Reflections on dandyism and duelling in Paris
Biography: The Man in the Red Coat
Jonathan Cape, hardback, 290 pages, €17
Admirers of Flaubert's Parrot or A History of the World in 10½ Chapters will again be charmed by the dry wit and playful erudition of Julian Barnes in a slim volume that evades any tidy category of fact or fiction. Opening with a number of alternative starting points and ending with a list of unanswerable questions (all of which, the author slyly comments, "could be resolved in a novel"), it rambles freely over its territory, without feeling any need to anchor itself in the scholarly apparatus of source notes or bibliography. The result is a delight, albeit one that may occasionally irritate and bewilder the literal-minded reader.
Its connecting thread is the life of the French surgeon Samuel Jean de Pozzi - most familiar today as the dashingly handsome figure, bearded and clad in a long scarlet robe, who dominates a painting by John Singer Sargent that made a great impression on former Booker winner Barnes in an exhibition four years ago.
Pozzi emerges to Barnes as "a kind of hero... a highly intelligent, swiftly decisive scientific rationalist". Born in 1846 of Protestant Italian descent, he was brought up in the Dordogne and made his way to Paris like one of Balzac's ambitious and starry-eyed jeunes hommes de province. By the 1880s he had become one of the outstanding medical men of his era - a pioneering gynaecologist and surgeon, instituting Joseph Lister's standards of antiseptic hygiene at a time when the rest of his profession barely bothered to wash their hands before operating. Liberal in his views and a Dreyfusard, he renovated and ran a major hospital in Paris, as well as doing public service as a senator in the Dordogne. Naturally kind and generously willing to help anyone in distress, he was loyal to his friends and earned few enemies.
The Achilles' heel, at least for his contemporaries, was his reputation as a Lothario, but the facts are hardly sensational. His marriage to a Catholic heiress broke down quickly, the initial cause being the baneful influence of an overweening mother-in-law. The couple nevertheless had four children, born over 14 years, and lived separate but parallel existences in the same house until they divorced after three decades of cohabitation. Pozzi also had also a youthful affair with actress Sarah Bernhardt (who didn't?), and remained her physician and friend ever after. Later he kept a publicly acknowledged mistress - a married woman of companionable culture and intelligence who was at his side when he died.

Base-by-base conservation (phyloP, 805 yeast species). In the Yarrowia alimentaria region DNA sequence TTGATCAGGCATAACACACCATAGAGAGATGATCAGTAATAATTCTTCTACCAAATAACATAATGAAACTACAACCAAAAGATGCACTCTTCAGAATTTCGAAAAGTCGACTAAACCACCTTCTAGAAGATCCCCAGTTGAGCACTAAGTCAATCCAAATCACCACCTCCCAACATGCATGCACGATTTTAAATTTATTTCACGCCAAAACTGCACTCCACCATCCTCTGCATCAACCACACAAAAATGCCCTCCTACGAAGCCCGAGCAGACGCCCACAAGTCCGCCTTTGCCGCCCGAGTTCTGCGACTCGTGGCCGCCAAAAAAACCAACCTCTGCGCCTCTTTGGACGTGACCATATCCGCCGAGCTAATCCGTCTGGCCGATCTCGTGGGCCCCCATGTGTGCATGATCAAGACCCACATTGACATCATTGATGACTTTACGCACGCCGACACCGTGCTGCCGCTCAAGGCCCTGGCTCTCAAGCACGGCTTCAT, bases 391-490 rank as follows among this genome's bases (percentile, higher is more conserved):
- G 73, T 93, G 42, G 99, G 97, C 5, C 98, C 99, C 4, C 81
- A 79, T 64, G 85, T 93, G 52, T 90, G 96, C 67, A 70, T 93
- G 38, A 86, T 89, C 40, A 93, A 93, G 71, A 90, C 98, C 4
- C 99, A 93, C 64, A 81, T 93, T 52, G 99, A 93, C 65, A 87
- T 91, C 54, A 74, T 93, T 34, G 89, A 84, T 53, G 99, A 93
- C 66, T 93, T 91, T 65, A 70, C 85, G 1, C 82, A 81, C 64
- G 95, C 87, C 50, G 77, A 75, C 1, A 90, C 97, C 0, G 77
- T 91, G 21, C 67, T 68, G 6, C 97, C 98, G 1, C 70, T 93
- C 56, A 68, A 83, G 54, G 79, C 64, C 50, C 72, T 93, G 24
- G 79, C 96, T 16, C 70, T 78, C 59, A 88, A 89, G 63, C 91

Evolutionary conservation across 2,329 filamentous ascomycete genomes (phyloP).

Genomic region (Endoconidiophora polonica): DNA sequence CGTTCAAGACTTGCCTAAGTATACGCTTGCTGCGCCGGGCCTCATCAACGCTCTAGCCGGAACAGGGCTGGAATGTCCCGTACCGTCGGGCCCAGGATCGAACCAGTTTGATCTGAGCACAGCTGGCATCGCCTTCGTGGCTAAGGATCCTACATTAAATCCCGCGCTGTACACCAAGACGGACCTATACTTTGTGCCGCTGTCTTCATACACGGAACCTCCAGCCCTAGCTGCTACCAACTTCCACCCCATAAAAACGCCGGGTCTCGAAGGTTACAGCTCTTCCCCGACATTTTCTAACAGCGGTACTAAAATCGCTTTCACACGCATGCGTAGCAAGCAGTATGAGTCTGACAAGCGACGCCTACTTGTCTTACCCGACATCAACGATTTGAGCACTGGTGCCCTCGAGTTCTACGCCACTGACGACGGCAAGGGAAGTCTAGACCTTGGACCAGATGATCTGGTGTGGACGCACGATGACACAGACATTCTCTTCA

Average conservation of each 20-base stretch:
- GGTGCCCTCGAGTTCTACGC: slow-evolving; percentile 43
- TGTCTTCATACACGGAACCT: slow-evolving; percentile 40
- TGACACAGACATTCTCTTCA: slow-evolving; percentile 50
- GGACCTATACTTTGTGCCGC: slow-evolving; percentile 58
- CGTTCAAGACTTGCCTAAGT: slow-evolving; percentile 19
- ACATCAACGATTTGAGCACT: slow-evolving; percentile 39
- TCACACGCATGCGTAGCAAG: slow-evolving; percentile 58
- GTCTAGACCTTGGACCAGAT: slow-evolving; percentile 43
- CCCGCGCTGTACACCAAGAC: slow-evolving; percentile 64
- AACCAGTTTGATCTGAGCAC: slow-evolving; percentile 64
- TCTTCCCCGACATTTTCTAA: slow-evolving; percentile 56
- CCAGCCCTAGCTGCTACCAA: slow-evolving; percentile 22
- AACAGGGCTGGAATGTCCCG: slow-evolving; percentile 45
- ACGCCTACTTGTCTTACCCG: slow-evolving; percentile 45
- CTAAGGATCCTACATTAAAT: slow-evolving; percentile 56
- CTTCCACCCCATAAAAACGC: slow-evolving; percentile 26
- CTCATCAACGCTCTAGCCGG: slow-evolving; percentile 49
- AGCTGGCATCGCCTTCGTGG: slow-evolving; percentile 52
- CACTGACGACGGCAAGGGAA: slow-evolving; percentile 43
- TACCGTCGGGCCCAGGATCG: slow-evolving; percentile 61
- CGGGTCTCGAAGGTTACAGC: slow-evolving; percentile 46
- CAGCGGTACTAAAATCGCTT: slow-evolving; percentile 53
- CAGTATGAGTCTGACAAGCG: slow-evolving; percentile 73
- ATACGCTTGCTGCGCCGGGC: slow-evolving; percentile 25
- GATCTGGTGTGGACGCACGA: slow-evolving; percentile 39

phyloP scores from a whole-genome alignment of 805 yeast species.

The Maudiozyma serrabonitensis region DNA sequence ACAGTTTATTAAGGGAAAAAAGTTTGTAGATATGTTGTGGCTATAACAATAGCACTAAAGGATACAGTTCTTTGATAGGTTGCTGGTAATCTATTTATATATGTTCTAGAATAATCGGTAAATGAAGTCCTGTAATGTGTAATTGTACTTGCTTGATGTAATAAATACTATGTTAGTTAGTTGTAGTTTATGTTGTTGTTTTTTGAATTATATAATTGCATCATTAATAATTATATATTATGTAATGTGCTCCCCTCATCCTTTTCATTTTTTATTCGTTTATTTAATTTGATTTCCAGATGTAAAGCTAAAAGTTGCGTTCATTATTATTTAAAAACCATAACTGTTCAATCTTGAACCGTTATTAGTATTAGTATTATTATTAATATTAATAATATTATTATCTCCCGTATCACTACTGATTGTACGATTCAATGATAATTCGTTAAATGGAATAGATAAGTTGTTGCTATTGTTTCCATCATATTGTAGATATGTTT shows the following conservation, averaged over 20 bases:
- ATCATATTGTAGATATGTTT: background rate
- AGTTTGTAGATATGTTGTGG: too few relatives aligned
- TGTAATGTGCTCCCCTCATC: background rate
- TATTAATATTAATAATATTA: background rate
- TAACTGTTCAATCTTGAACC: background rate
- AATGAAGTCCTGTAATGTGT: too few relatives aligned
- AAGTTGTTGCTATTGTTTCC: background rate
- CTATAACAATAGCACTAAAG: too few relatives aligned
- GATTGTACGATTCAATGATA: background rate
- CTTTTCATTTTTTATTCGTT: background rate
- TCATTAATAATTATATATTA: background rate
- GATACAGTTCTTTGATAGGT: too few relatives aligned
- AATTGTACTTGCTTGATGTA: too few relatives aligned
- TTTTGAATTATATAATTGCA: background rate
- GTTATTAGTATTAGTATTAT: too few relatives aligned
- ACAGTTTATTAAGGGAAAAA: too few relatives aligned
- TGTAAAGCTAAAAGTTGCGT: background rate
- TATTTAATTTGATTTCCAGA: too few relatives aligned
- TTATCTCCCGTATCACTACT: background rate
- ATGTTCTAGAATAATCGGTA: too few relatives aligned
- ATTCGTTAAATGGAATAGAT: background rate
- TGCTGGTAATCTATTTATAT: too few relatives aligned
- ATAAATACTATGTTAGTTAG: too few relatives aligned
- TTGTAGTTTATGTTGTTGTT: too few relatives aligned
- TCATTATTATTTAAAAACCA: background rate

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Whatever else he got up to remains rooted solely in scandalous gossip of a kind all too routine in the feverish culture of 19th-century Paris. Catherine, his thoroughly disagreeable and mentally disturbed daughter (mistress of the poet Paul Valery for eight years), felt unloved by her father and accuses him in her diary of being "a moral wreck", but otherwise there is "not a single recorded note of female complaint against him", and no solid evidence of compulsive or exploitative womanising at all.
From the start it is clear that this is no cradle-to-grave biography. Where the book's originality lies is in the interweaving of Pozzi's life with a broader portrait of his milieu and specifically his remarkably extensive links with the literary elite of the Belle Époque era.
Pozzi pops up everywhere, in all sorts of contexts, without becoming a major player in any of them. He met Victor Hugo, he was a friend of Proust's father and possibly a lover of Bizet's widow. Reflections on dandyism, duelling, Ingres's Portrait of Monsieur Bertin, and the fate of Bernhardt's amputated leg are among the many casually related digressions, but Barnes is continually drawn back to two of Pozzi's closest friends - the fastidious aesthete Robert, Comte de Montesquiou and literary journalist Jean Lorrain - both homosexual and mired in the decadent tendency, neither of them immediately appealing.
But Barnes openly relishes that so much about and around Pozzi remains elusive or ambiguous, and everything about this book is a teasing cat-and-mouse affair that almost sadistically dangles more than it delivers - until the story pounces in a bizarrely shocking and unexpected climax. It would be a shame to spoil this, as readers will take retrospective pleasure in realising how cunningly the denouement has been trailed throughout the text - a typical Barnes tactic.
What a deliciously intelligent entertainment this is, couched in a prose of enviable suppleness. One quibble: why does a supremely graceful stylist resort to the gratingly ugly coinages of "Englishly", "Frenchly", "Belgianly" and "modernly"? The rest of us couldn't get away with such solecisms, but a master is at work here, so perhaps one has to accept them as part of his infinitely subtle game.